Labor Union of Pico Korea, Ltd.; Jum-soon Yoo, President Oflabor Union of Pico Korea, Ltd.; and Sung Rye Hong, Generalsecretary of Labor Union of Pico Korea, Ltd.,plaintiffs-appellants-cross-appellees, v. Pico Products, Inc. and Bernard Hitchcock, Individually Andin His Capacity As Chairman of the Board Ofdirectors, Director, and Chief Executiveofficer of Pico Products,inc., Defendants-appellees,pico Products, Incorporated, Defendant-appellee-cross-appellant, 968 F.2d 191 (2d Cir. 1992)Annotate this Case
Frank E. Deale, Center for Constitutional Rights, New York City (Ralph Shapiro, of counsel), for plaintiffs-appellants-cross-appellees.
Gerald J. Mathews, Syracuse, N.Y. (William F. Baker, Menter, Rudin & Trivelpiece, P.C., of counsel), for defendant-appellee-cross-appellant.
Before CARDAMONE, WINTER and MAHONEY, Circuit Judges.
CARDAMONE, Circuit Judge:
This appeal questions the territorial scope of § 301 of the Labor Management Relations Act which provides that suits for violations of labor contracts may be brought in federal court without regard to the citizenship of the parties if the employees work in an industry affecting commerce between a foreign country and a state. A rigid and literal reading of this provision might permit the instant action to lie. But since the extraterritorial application of our laws is not favored because such may readily lead to inadvertent clashes with the laws of other nations, we cannot presume Congress intended a Korean labor contract to come within § 301's compass.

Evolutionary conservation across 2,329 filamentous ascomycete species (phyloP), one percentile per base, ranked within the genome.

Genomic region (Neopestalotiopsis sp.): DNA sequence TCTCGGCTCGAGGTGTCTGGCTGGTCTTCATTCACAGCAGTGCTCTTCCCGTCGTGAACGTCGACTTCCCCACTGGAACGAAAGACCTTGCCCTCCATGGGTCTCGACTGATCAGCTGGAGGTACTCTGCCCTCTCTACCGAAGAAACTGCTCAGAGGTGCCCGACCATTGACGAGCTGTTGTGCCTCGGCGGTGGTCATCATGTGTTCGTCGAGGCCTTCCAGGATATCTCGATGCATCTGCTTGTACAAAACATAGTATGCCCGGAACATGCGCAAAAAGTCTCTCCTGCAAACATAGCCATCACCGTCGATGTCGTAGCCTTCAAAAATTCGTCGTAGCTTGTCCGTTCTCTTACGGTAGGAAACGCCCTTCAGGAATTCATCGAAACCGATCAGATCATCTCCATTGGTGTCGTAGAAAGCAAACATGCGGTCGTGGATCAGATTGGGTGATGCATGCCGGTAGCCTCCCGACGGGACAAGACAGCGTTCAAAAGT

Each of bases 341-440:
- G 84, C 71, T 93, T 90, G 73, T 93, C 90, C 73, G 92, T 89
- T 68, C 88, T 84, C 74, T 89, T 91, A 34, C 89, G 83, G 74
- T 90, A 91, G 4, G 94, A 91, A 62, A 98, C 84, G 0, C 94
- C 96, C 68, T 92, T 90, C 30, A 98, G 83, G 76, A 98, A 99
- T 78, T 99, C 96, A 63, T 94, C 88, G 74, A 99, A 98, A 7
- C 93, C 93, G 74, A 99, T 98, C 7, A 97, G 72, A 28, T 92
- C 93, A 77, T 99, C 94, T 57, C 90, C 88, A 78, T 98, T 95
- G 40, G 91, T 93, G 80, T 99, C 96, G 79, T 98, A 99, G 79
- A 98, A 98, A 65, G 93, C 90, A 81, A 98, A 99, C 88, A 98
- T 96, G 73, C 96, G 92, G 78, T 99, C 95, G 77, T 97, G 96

Plaintiffs, citizens and domiciliaries of South Korea, are former employees of Pico Korea, Ltd. (Korea), a South Korean corporation with its principal place of business in Seoul. The labor union that served as plaintiffs' bargaining representative is a duly formed trade union under the laws of South Korea. Korea's American connection is that it was a wholly-owned subsidiary of Pico Macom, Inc. (Macom), a Delaware corporation with its principal place of business in California. Macom is, in turn, a wholly-owned subsidiary of defendant Pico Products, Inc., a New York corporation with its principal place of business in New York. Viewing this vertical corporate structure from the other direction, Pico Products owns Macom, which in turn owned Korea.